Facebook blamed this new leak on a Photo API bug that was present in its backend code between September 13 to September 25, 2018. The next day, Facebook announced that a "bug" that had inappropriately shared users' private data - this time, their photos.
The bug is the latest in a string of privacy problems the tech giant disclosed this year, including the massive Cambridge Analytica data scandal in April and a data breach of almost 30 million accounts in October.
With the help of Facebook, Cambridge Analytica improperly harvested the personal data of 50 million users to target political advertisements.
"We have been investigating the issue since it was discovered to try and understand its impact so that we could ensure we are contacting the right developers and people affected by the bug", a Facebook spokesperson told CNN.
The software bug also may have allowed developers to access photos they weren't supposed to on Marketplace, a Facebook hub for users to buy and sell goods, and some posted in Stories, where users can share short photo or video updates that appear for 24 hours. It also recommends, "people log into any apps with which they have shared their Facebook photos to check which photos they have access to". The fact that the company even stores these photos is nothing short of a privacy invasion. During that time, the company says, third-party apps may have had access to more users' photos than they were meant to, including pics that may have been uploaded to Facebook but never posted.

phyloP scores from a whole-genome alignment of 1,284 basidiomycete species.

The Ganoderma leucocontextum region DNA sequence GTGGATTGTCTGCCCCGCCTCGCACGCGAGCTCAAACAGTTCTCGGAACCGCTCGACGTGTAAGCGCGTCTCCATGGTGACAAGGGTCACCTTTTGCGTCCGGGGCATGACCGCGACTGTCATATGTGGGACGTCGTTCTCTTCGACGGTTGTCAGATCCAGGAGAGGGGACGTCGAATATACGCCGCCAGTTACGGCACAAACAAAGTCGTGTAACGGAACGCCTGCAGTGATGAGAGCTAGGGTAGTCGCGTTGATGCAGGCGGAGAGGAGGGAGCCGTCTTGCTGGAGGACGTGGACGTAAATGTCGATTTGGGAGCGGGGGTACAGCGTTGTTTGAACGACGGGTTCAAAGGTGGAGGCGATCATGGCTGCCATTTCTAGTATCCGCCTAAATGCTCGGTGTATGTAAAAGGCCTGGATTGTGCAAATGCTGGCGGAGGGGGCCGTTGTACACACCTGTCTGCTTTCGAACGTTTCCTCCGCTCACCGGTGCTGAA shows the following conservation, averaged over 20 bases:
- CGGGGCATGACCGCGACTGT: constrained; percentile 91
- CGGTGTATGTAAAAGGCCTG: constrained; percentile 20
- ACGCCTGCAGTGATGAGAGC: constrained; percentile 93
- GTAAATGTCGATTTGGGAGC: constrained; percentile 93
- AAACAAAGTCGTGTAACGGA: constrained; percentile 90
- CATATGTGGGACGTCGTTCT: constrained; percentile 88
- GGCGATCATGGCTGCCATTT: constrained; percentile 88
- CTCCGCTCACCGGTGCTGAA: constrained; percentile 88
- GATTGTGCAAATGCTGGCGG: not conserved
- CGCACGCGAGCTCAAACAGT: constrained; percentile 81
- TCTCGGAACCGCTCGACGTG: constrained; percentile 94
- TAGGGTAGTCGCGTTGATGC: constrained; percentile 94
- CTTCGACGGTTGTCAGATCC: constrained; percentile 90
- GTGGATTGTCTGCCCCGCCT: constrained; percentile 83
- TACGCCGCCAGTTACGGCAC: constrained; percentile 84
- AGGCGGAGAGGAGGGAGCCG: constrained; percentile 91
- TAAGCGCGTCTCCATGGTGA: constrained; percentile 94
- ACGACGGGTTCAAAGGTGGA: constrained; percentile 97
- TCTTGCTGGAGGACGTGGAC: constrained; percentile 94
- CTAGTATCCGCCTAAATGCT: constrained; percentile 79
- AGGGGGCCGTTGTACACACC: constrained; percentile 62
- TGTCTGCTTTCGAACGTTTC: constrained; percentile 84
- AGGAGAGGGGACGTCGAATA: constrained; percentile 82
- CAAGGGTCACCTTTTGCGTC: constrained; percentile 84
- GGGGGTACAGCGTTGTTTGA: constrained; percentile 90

It said: "With reference to these data breaches, including the breach in question, we have this week commenced a statutory inquiry examining Facebook's compliance with the relevant provisions of the GDPR".
USA top social media network Facebook admitted that about 6.8 million users may risk their private photos being exposed to third-party apps.
In the blog post, Facebook indicated it will notify people who were impacted. Guy Rosen, Facebook's vice president of product management, stated in the blog post revealing the bug: "The vulnerability was on Facebook, but these access tokens enabled someone to use the account as if they were the account-holder themselves".
That includes images that someone might started posting, but decided against before finishing the task, as Facebook keeps a copy of the initial attempt in case the user wants to upload it later. This is the reason why the company chose to publish an alert to all users that used one of the 1,500 apps about the potential impact on their privacy.